Brain Pickings

Michael Rosen’s Sad Book: A Beautiful Anatomy of Loss, Illustrated by Quentin Blake

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“Sometimes I’m sad and I don’t know why. It’s just a cloud that comes along and covers me up.”

“Grief, when it comes, is nothing like we expect it to be,” Joan Didion wrote after losing the love of her life. “The people we most love do become a physical part of us,” Meghan O’Rourke observed in her magnificent memoir of loss, “ingrained in our synapses, in the pathways where memories are created.” Those wildly unexpected dimensions of grief and the synaptic traces of love are what celebrated British children’s book writer and poet Michael Rosen confronted when his eighteen-year-old son Eddie died suddenly of meningitis. Never-ending though the process of mourning may be, Rosen set out to exorcise its hardest edges and subtlest shapes five years later in Michael Rosen’s Sad Book (public library) — an immensely moving addition to the finest children’s books about loss, illustrated by none other than the great Quentin Blake.

With extraordinary emotional elegance, Rosen welcomes the layers of grief, each unmasking a different shade of sadness — sadness that sneaks up on you mid-stride in the street; sadness that lurks as a backdrop to the happiest of moments; sadness that wraps around you like a shawl you don’t take off even in the shower.

What emerges is a breathtaking bow before the central paradox of the human experience — the awareness that the heart’s enormous capacity for love is matched with an equal capacity for pain, and yet we love anyway and somehow find fragments of that love even amid the ruins of loss.

This is me being sad.
Maybe you think I’m happy in this picture.
Really I’m sad but pretending I’m happy.
I’m doing this because I think people won’t like me if I look sad.

Sometimes sad is very big.
It’s everywhere. All over me.

Then I look like this.
And there’s nothing I can do about it.

What makes me most sad is when I think about my son Eddie. I loved him very, very much but he died anyway.

With exquisite nuance, Rosen captures the contradictory feelings undergirding mourning — affection and anger, self-conscious introspection and longing for communion — and the way loss lodges itself in the psyche so that the vestiges of a particular loss always awaken the sadness of the all loss, that perennial heartbreak of beholding the absurdity of our longing for permanence in a universe of constant change.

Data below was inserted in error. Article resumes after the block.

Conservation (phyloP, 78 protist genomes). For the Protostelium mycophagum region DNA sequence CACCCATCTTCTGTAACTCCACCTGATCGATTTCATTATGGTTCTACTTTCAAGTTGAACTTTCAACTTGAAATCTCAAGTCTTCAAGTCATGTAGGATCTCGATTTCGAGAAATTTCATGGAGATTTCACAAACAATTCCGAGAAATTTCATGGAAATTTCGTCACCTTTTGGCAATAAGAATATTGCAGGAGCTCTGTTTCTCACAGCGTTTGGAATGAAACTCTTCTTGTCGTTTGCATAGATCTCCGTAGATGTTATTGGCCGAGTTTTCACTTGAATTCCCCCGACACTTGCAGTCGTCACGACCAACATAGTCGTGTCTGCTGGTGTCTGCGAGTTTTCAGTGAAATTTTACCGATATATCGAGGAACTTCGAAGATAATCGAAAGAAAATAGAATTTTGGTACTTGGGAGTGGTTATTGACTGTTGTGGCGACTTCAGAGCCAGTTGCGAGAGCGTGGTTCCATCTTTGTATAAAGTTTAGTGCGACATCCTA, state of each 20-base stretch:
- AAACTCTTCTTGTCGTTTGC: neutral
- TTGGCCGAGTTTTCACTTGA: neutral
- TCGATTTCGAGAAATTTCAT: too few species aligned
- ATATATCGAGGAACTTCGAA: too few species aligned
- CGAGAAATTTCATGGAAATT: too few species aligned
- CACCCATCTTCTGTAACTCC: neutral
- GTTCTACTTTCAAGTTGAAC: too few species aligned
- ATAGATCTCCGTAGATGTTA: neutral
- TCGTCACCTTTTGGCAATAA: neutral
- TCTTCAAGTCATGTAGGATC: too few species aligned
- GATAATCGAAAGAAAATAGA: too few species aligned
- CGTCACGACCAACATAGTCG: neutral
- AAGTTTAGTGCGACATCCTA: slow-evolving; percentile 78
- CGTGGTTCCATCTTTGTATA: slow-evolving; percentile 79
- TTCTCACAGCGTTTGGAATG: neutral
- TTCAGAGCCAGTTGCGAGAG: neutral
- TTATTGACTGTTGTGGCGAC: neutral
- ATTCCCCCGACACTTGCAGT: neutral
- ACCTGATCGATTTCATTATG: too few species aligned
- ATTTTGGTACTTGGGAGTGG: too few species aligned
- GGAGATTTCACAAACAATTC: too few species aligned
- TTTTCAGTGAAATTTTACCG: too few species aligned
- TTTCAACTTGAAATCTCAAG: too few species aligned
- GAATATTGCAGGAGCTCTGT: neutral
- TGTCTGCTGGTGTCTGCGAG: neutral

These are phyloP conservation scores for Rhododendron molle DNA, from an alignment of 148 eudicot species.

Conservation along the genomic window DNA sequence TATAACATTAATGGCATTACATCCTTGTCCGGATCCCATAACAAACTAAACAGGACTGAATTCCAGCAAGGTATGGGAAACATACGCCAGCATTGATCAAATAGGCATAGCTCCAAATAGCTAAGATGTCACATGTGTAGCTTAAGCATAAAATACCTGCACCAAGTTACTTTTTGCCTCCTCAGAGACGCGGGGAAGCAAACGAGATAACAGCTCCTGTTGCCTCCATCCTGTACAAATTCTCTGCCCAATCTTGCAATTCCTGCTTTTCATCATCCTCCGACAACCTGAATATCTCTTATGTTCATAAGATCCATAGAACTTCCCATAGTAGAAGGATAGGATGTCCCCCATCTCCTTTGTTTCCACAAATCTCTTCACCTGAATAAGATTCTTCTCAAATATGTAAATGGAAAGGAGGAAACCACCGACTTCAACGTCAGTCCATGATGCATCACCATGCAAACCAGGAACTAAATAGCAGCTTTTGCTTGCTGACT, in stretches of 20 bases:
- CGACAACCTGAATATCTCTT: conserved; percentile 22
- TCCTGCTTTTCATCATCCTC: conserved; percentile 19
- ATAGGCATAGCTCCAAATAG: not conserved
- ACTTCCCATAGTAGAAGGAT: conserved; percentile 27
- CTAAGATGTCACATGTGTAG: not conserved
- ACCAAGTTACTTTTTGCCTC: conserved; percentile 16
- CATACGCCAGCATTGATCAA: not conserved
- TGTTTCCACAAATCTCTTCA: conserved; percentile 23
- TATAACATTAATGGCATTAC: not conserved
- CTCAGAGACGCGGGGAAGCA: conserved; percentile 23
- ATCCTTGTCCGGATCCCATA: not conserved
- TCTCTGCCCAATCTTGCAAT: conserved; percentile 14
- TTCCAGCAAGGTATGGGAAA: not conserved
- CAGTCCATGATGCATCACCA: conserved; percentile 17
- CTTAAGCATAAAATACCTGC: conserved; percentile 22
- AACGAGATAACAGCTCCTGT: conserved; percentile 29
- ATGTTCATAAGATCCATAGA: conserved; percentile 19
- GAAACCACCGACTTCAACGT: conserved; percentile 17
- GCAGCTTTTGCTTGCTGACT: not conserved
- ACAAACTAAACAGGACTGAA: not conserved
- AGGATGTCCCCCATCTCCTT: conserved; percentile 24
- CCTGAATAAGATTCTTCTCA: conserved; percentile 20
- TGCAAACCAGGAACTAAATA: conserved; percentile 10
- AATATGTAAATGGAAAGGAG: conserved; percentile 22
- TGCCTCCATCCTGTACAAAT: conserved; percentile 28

Sometimes this makes me really angry.
I say to myself, “How dare he go and die like that?
How dare he make me sad?”

Eddie doesn’t say anything,
because he’s not here anymore.

Sometimes I want to talk about all this to someone.
Like my mum. But she’s not here anymore, either. So I can’t.
I find someone else. And I tell them all about it.

Sometimes I don’t want to talk about it.
Not to anyone. No one at all.
I just want to think about it on my own.
Because it’s mine. And no one else’s.

But what makes the story most singular and rewarding is that it refuses to indulge the cultural cliché of cushioning tragedy with the promise of a silver lining. It is redemptive not in manufacturing redemption but in being true to the human experience — intensely, beautifully, tragically true.

Sometimes because I’m sad I do crazy things — like shouting in the shower…

Sometimes I’m sad and I don’t know why.
It’s just a cloud that comes along and covers me up.
It’s not because Eddie’s gone.
It’s not because my mum’s gone. It’s just because.

Blake, who has previously illustrated Sylvia Plath’s little-known children’s book and many of Roald Dahl’s stories, brings his unmistakably expressive sensibility to the book, here and there concretizing Rosen’s abstract words into visual vignettes that make you wonder what losses of his own he is holding in the mind’s eye as he draws.

Where is sad?
Sad is everywhere.
It comes along and finds you.

When is sad?
Sad is anytime.
It comes along and finds you.

Who is sad?
Sad is anyone.
It comes along and finds you.

Complement the absolutely breath-stopping Michael Rosen’s Sad Book with Oliver Jeffers’s The Heart and the Bottle and the Japanese masterpiece Little Tree, then revisit Joan Didion on grief.